in: Reviews

March 28, 2017

Juventas Takes Flight

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Juventas’s Project Fusion series infused Harvard Square’s night club-inspired Oberon Theater with the spark of new music and innovation last Wednesday in “Music In Flight,” an unusual audio-visual collaboration among contemporary classical composers and aerialists, acrobats, and jugglers.

Juventas takes its name from the ancient Roman goddess of youth. In keeping with her mystique, the ensemble’s mission is to champion works by new and emerging, living composers. Its collaborative, cross disciplinary productions deliver novelty and flair, injecting a dimension of inventiveness rarely seen in classical performance. Past Project Fusion shows have included collaborations with dancers, painters, scientists, poets, visual artists, puppeteers, and robots.

“Music in Flight” began with Itasca, a piano piece by appositely-named New York composer, Robert Fleitz. Originally commissioned to accompany a choreographed dance piece, it is named after the plane on which Amelia Earhart flew her last flight. Its dreamy, flowing melodic lines and ambrosial glissandi evoke the mystery that echoes Earhart’s uncanny disappearance—seemingly into thin air. Pianist Julia Scott Carey’s ethereal presence added to Itasca’s surreal glow.

The bewitchingly idiosyncratic Hire Wire Act by Laura Schwendinger, the first composer to win the Berlin Prize, next spun misshapen timbral textures into a specter via Juventas’s flute, viola, violin, cello, and piano. Led by its phenomenal conductor Lidiya Yankovskaya, the ensemble portrayed Schwendinger’s vision of aerial artists soaring.

Oliver Caplan’s You Are Not Alone, scored for violin, cello and piano, then had its East Coast premiere. Its four movements—Diagnosis, Grief, Acceptance, and Transformation—were inspired by the composer’s witnessing his mother battle with and survival of breast cancer. He disclosed that the illness also took his grandmother’s life years earlier. Stirringly evocative, it takes the listener on a journey through the various stages of coping with the disease. Before it began, Caplan asked that everyone who has battled or has known someone who has battled breast cancer raise a hand; an overwhelming majority of those in attendance had. Tori Markwalder appeared suspended from a hoop above our heads, invoking the majestic throughout.

Jeremy Rapaport-Stein’s The Bird on a String for violin, cello and flute incorporated wailing slides and various extended techniques as it reflected the purposefully spasmodic movement of birds flying in heavy wind: “They tend to flutter up gradually, stay frozen for a moment at the top of their flightpath, and then zoom downwards quickly.” Indeed, with its unexpected twists and turns, this vividly represented the specialized flight.

Leo Hurley’s On the Wind for marimba, violin, and clarinet closed the first half. Aerialists Sophia Herscu and Alexis Hedrick collaborated on long ropes hanging from Oberon’s ceiling.

After intermission, Dragon Flight, the second movement of Scott Wheeler’s piano quartet, Dragon Mountain, took center stage. Drawing on Celtic folk tradition, it began with acrobats Lauren Breunig, Tim Ellis, Alexis Hedrick, and Sophia Herscu dancing in a circle. After a whirlwind of percussive piano, the playful movement wistfully fades out.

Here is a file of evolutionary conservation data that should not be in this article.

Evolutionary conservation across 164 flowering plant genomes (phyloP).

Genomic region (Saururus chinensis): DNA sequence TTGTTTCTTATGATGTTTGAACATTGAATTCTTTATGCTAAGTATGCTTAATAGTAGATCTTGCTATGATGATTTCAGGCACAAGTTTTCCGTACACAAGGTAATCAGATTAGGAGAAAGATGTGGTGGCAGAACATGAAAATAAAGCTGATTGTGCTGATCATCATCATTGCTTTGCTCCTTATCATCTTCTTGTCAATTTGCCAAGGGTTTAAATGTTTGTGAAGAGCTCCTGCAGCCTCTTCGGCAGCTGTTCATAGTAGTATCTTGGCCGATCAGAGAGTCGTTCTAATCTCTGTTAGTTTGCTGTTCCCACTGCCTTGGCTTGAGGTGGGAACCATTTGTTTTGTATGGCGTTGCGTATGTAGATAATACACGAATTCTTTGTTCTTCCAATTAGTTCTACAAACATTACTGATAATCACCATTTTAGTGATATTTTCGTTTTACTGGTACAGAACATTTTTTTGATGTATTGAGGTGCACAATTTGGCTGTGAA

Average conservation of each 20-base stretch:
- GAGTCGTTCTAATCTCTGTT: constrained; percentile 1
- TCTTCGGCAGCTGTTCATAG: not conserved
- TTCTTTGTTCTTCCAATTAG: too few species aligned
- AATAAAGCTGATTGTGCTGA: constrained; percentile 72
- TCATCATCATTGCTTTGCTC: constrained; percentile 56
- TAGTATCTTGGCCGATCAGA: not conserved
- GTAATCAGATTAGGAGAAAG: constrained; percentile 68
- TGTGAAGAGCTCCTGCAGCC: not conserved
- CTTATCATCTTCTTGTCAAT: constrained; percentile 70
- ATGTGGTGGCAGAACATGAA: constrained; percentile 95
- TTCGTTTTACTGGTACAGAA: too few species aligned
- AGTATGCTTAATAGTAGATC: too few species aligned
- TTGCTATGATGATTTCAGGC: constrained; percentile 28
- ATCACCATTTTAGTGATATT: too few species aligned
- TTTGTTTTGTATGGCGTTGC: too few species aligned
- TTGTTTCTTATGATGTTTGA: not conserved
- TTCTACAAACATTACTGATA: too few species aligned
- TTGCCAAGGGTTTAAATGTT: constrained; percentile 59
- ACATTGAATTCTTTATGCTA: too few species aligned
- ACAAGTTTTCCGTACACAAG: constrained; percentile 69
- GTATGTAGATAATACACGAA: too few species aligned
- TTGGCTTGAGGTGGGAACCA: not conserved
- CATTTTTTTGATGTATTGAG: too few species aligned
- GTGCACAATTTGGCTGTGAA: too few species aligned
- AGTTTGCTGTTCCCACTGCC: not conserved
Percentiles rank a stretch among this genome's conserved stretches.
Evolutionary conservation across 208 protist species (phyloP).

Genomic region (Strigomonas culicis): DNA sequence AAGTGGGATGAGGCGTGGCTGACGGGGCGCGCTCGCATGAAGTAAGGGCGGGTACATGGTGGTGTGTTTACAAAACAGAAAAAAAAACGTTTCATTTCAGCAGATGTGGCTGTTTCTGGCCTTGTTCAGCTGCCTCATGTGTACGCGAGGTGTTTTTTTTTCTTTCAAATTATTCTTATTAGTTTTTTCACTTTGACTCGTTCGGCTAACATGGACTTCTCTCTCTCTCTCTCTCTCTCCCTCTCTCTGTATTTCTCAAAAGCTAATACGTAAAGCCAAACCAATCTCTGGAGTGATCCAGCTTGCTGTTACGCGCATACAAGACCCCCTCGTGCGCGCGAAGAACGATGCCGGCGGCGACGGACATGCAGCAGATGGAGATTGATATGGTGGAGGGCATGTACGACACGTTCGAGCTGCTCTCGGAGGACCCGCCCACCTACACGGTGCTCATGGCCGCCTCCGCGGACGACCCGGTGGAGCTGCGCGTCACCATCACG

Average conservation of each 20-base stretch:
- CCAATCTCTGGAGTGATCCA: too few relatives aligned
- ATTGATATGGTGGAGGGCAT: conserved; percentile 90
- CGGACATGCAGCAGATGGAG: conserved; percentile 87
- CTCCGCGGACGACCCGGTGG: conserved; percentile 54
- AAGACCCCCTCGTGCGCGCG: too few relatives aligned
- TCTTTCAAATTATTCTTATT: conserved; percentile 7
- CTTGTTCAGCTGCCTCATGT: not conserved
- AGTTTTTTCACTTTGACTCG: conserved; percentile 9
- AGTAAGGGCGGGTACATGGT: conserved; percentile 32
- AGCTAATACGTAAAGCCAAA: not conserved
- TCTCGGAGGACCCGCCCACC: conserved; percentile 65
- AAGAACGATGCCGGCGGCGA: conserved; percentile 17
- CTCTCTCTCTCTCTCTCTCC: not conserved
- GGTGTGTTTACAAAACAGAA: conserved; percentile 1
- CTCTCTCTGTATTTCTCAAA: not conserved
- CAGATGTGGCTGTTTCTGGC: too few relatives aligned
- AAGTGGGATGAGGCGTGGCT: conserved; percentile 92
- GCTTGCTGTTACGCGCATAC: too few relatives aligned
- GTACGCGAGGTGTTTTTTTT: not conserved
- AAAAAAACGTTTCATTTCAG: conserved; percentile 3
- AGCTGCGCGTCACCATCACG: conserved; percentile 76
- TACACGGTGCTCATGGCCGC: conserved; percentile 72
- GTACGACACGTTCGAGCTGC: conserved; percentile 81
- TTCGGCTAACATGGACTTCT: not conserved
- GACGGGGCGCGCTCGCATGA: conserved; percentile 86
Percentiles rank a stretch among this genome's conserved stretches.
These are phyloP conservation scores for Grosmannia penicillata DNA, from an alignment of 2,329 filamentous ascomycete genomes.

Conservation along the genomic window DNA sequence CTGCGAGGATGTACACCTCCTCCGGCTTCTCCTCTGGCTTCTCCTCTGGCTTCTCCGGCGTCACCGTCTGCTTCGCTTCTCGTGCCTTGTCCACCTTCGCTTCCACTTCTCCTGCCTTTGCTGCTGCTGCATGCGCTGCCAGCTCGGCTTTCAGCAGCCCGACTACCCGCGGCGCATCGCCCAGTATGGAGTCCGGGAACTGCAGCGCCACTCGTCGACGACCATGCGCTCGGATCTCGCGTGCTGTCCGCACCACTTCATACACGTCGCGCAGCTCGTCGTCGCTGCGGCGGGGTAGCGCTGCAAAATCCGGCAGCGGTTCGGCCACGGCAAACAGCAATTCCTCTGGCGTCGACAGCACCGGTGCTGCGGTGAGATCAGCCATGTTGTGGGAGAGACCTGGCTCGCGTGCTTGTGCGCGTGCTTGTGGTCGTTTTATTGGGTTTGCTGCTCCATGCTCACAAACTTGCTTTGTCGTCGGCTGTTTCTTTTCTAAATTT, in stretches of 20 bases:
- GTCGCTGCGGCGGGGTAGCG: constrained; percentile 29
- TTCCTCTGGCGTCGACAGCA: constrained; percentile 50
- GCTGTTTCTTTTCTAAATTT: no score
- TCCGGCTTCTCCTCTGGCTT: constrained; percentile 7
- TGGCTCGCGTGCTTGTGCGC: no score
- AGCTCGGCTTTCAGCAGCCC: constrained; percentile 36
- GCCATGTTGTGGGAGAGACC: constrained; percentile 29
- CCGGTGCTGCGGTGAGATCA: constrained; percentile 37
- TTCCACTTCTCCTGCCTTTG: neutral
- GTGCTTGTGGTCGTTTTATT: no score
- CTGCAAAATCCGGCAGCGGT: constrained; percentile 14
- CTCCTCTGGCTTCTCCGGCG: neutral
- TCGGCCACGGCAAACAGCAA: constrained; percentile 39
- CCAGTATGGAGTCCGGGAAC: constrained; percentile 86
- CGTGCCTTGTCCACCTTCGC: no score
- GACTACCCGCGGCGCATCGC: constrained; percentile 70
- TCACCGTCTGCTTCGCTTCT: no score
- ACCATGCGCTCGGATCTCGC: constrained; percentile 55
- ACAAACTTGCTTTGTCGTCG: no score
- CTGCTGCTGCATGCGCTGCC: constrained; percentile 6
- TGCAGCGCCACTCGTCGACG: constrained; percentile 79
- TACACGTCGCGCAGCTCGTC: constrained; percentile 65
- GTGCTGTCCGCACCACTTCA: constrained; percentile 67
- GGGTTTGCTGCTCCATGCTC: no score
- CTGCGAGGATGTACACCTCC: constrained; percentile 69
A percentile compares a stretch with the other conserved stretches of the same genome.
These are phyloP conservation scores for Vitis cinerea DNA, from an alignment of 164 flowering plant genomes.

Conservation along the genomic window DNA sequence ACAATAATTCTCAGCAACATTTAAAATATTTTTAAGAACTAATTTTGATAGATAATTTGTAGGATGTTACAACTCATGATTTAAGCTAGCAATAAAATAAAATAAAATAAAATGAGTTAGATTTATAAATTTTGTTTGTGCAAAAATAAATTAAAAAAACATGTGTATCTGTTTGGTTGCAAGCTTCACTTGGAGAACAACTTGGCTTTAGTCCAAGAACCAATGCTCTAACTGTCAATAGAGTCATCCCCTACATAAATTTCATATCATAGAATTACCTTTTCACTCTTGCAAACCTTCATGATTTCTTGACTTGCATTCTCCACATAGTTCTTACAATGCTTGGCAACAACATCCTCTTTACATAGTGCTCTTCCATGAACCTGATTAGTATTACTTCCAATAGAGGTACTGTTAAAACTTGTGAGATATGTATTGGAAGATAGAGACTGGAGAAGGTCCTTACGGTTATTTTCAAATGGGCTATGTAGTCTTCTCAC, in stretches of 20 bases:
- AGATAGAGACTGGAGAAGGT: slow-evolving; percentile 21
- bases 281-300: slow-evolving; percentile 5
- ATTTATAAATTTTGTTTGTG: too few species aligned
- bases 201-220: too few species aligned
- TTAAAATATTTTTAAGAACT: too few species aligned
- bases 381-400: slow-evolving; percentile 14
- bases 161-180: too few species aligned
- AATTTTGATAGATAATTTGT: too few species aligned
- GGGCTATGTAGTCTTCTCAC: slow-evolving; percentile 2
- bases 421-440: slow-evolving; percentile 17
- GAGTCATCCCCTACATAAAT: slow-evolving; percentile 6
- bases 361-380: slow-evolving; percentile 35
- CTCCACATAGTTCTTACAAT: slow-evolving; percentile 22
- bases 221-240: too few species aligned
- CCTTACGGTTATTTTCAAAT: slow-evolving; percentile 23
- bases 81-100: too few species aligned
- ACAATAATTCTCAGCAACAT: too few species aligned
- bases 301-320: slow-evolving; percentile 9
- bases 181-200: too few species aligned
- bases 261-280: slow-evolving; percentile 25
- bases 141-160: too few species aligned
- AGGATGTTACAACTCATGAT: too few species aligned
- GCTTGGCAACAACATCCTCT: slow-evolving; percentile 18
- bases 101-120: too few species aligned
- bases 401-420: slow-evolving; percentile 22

Originally written for pianist and composer Robert Fleitz, Ross Griffey’s All Suddenly the Wind Comes Soft saw its Boston premiere with Julia Scott Carey’s stellar performance. Its three movements—Fast, Playful; Pensive, Lyrical; Tempestuous, Dramatic—reflect on Rupert Brooke’s poem, Song, which contemplates the multifaceted elements of life reflected in spring. The piece’s wide range of dynamics, repetitive, single note motives, and peculiar arpeggios create unexpected sonorities composed almost entirely of rapid 16th notes and faster. Its use of pedal constructs a spectral aural suspension, which complimented Scott Carey’s serious and focused playing. Both performer and piece exuded mysterious enchantment.

Next came a true showstopper: Nate Tucker and Tim Ellis’ Rhythm in Motion. This mind-bending percussive piece was created solely from Ellis’s juggling and Tucker’s snare drum. As they juggled balls, they created shaking sounds that Ellis used to form elaborate rhythms, which he combined with Tucker’s drumming. The synesthetic work beguiled the eyes and ears to process a catchy, complex song through the acrobatic movements of this fine juggler-musician. Ellis is something sui generis!

Lidiya Yankovskaya (file photo)

Dan Shore’s excerpt from his opera Freedom Ride, a work in progress, is set in 1961 New Orleans, telling the story of a young African American student becoming slowly drawn into the Civil Rights Movement. Dressed in period costume, two charismatic singers embodied Shore’s drama. Juventas will premiere the complete Freedom Ride’s in spring 2018.

Alex Williams’s Adrenaline closed the night, as Lauren Breunig appeared on sliding trapeze. It depicts the feeling induced by adrenaline through complex rhythm changes and meter as well as energetic, driving momentum. On the final note, Breunig dropped upside down from the ceiling with her ankles bound around her rope, in a thrilling, fitting end to a night of new by Juventas…it really should be on everyone’s radar.

In keeping with its passion for innovation, Juventas will bring Boston’s more than 30 new-music ensembles together in a full-fledged Boston New Music Festival this fall which will include an operatic centerpiece, numerous ensembles, and much more, as they say.

Stephanie Susberich is a soprano and composer living in Somerville. She writes about music on her blog, www.sopranointhecity.com

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